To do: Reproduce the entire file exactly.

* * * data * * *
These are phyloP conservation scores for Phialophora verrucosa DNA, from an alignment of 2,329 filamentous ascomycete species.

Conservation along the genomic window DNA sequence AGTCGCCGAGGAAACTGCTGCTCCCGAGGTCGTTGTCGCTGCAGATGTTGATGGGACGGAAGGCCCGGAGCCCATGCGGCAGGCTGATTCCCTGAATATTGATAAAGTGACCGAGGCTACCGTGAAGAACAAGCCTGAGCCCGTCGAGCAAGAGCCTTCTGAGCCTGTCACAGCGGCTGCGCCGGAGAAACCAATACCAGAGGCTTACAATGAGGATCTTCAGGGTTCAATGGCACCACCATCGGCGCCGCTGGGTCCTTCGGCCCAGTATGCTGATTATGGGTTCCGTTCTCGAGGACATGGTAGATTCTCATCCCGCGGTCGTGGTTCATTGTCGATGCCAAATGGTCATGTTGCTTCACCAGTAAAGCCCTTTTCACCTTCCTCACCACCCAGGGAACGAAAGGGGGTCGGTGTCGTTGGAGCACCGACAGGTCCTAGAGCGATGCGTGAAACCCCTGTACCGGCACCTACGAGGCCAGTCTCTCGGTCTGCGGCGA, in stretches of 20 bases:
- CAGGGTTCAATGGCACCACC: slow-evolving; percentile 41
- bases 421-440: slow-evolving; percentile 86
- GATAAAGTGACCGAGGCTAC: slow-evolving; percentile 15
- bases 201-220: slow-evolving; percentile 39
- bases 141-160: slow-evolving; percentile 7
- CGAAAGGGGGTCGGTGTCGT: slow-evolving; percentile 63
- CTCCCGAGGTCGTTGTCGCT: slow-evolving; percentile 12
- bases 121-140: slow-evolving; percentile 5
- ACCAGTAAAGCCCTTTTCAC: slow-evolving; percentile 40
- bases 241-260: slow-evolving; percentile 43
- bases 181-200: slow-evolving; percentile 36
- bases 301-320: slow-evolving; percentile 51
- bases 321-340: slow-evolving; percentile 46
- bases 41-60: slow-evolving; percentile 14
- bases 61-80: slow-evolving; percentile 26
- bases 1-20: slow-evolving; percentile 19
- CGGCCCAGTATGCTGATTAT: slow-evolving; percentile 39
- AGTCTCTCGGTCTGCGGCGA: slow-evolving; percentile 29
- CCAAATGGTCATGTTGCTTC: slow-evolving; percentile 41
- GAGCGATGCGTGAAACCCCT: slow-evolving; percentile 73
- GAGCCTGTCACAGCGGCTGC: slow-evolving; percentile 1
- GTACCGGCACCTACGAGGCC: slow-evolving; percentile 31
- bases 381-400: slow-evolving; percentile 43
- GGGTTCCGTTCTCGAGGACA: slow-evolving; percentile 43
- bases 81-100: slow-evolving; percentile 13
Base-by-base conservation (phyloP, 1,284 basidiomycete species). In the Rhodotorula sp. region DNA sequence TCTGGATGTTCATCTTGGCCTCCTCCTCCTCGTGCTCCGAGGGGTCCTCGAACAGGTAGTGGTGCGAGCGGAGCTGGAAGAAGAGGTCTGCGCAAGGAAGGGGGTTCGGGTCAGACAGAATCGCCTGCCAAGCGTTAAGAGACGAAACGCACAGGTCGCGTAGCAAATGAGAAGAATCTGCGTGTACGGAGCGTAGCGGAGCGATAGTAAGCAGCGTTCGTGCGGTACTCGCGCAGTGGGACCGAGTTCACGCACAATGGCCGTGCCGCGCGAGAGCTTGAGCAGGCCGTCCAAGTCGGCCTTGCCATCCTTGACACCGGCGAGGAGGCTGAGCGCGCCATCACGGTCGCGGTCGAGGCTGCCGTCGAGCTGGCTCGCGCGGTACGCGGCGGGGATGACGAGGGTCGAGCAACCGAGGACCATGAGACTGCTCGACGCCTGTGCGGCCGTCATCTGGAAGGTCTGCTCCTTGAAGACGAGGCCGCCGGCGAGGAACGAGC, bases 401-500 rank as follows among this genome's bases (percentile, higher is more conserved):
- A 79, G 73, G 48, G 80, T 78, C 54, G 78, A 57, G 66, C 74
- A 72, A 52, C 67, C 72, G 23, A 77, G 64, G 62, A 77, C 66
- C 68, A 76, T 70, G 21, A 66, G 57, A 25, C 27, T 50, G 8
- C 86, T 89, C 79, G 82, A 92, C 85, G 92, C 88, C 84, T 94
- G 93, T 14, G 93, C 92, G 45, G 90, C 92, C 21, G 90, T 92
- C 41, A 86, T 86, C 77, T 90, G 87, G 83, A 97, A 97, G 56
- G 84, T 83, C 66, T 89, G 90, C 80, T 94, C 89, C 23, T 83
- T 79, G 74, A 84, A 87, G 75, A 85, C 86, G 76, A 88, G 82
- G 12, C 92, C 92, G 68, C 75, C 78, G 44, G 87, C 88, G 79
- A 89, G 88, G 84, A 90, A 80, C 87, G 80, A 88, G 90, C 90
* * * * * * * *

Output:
These are phyloP conservation scores for Phialophora verrucosa DNA, from an alignment of 2,329 filamentous ascomycete species.

Conservation along the genomic window DNA sequence AGTCGCCGAGGAAACTGCTGCTCCCGAGGTCGTTGTCGCTGCAGATGTTGATGGGACGGAAGGCCCGGAGCCCATGCGGCAGGCTGATTCCCTGAATATTGATAAAGTGACCGAGGCTACCGTGAAGAACAAGCCTGAGCCCGTCGAGCAAGAGCCTTCTGAGCCTGTCACAGCGGCTGCGCCGGAGAAACCAATACCAGAGGCTTACAATGAGGATCTTCAGGGTTCAATGGCACCACCATCGGCGCCGCTGGGTCCTTCGGCCCAGTATGCTGATTATGGGTTCCGTTCTCGAGGACATGGTAGATTCTCATCCCGCGGTCGTGGTTCATTGTCGATGCCAAATGGTCATGTTGCTTCACCAGTAAAGCCCTTTTCACCTTCCTCACCACCCAGGGAACGAAAGGGGGTCGGTGTCGTTGGAGCACCGACAGGTCCTAGAGCGATGCGTGAAACCCCTGTACCGGCACCTACGAGGCCAGTCTCTCGGTCTGCGGCGA, in stretches of 20 bases:
- CAGGGTTCAATGGCACCACC: slow-evolving; percentile 41
- bases 421-440: slow-evolving; percentile 86
- GATAAAGTGACCGAGGCTAC: slow-evolving; percentile 15
- bases 201-220: slow-evolving; percentile 39
- bases 141-160: slow-evolving; percentile 7
- CGAAAGGGGGTCGGTGTCGT: slow-evolving; percentile 63
- CTCCCGAGGTCGTTGTCGCT: slow-evolving; percentile 12
- bases 121-140: slow-evolving; percentile 5
- ACCAGTAAAGCCCTTTTCAC: slow-evolving; percentile 40
- bases 241-260: slow-evolving; percentile 43
- bases 181-200: slow-evolving; percentile 36
- bases 301-320: slow-evolving; percentile 51
- bases 321-340: slow-evolving; percentile 46
- bases 41-60: slow-evolving; percentile 14
- bases 61-80: slow-evolving; percentile 26
- bases 1-20: slow-evolving; percentile 19
- CGGCCCAGTATGCTGATTAT: slow-evolving; percentile 39
- AGTCTCTCGGTCTGCGGCGA: slow-evolving; percentile 29
- CCAAATGGTCATGTTGCTTC: slow-evolving; percentile 41
- GAGCGATGCGTGAAACCCCT: slow-evolving; percentile 73
- GAGCCTGTCACAGCGGCTGC: slow-evolving; percentile 1
- GTACCGGCACCTACGAGGCC: slow-evolving; percentile 31
- bases 381-400: slow-evolving; percentile 43
- GGGTTCCGTTCTCGAGGACA: slow-evolving; percentile 43
- bases 81-100: slow-evolving; percentile 13
Base-by-base conservation (phyloP, 1,284 basidiomycete species). In the Rhodotorula sp. region DNA sequence TCTGGATGTTCATCTTGGCCTCCTCCTCCTCGTGCTCCGAGGGGTCCTCGAACAGGTAGTGGTGCGAGCGGAGCTGGAAGAAGAGGTCTGCGCAAGGAAGGGGGTTCGGGTCAGACAGAATCGCCTGCCAAGCGTTAAGAGACGAAACGCACAGGTCGCGTAGCAAATGAGAAGAATCTGCGTGTACGGAGCGTAGCGGAGCGATAGTAAGCAGCGTTCGTGCGGTACTCGCGCAGTGGGACCGAGTTCACGCACAATGGCCGTGCCGCGCGAGAGCTTGAGCAGGCCGTCCAAGTCGGCCTTGCCATCCTTGACACCGGCGAGGAGGCTGAGCGCGCCATCACGGTCGCGGTCGAGGCTGCCGTCGAGCTGGCTCGCGCGGTACGCGGCGGGGATGACGAGGGTCGAGCAACCGAGGACCATGAGACTGCTCGACGCCTGTGCGGCCGTCATCTGGAAGGTCTGCTCCTTGAAGACGAGGCCGCCGGCGAGGAACGAGC, bases 401-500 rank as follows among this genome's bases (percentile, higher is more conserved):
- A 79, G 73, G 48, G 80, T 78, C 54, G 78, A 57, G 66, C 74
- A 72, A 52, C 67, C 72, G 23, A 77, G 64, G 62, A 77, C 66
- C 68, A 76, T 70, G 21, A 66, G 57, A 25, C 27, T 50, G 8
- C 86, T 89, C 79, G 82, A 92, C 85, G 92, C 88, C 84, T 94
- G 93, T 14, G 93, C 92, G 45, G 90, C 92, C 21, G 90, T 92
- C 41, A 86, T 86, C 77, T 90, G 87, G 83, A 97, A 97, G 56
- G 84, T 83, C 66, T 89, G 90, C 80, T 94, C 89, C 23, T 83
- T 79, G 74, A 84, A 87, G 75, A 85, C 86, G 76, A 88, G 82
- G 12, C 92, C 92, G 68, C 75, C 78, G 44, G 87, C 88, G 79
- A 89, G 88, G 84, A 90, A 80, C 87, G 80, A 88, G 90, C 90